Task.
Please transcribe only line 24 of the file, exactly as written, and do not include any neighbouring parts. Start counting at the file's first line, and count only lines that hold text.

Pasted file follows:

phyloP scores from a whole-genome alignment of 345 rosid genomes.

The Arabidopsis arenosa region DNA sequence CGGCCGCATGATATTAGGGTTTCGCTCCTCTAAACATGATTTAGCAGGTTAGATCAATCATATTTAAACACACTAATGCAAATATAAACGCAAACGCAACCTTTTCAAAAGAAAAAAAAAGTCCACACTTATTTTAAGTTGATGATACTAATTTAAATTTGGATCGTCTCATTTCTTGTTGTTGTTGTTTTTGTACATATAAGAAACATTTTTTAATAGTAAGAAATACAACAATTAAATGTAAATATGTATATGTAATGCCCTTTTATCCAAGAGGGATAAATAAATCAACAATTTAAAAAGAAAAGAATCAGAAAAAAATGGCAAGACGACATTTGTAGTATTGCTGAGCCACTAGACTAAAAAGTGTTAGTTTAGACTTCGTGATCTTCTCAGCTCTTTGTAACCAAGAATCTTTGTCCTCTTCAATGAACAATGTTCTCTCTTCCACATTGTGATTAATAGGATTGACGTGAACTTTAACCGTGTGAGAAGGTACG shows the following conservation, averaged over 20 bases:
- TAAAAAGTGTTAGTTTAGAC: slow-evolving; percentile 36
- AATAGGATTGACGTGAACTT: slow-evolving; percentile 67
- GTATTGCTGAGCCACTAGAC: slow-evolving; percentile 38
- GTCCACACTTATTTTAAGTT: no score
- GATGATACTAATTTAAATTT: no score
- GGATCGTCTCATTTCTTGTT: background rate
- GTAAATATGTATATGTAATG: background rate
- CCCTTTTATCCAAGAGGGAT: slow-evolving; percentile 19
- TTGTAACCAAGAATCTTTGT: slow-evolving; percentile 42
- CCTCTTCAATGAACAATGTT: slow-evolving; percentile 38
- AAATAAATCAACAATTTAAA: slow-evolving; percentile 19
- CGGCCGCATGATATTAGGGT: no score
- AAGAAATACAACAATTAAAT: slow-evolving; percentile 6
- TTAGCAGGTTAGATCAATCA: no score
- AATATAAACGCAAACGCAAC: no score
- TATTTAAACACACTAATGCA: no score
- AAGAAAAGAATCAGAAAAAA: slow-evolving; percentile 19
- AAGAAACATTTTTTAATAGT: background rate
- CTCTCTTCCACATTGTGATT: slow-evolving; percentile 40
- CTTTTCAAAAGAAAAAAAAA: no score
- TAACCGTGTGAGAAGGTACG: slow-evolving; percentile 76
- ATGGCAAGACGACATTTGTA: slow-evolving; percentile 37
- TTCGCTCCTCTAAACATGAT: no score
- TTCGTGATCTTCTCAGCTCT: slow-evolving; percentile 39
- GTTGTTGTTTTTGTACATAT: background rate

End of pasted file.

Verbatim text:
- ATGGCAAGACGACATTTGTA: slow-evolving; percentile 37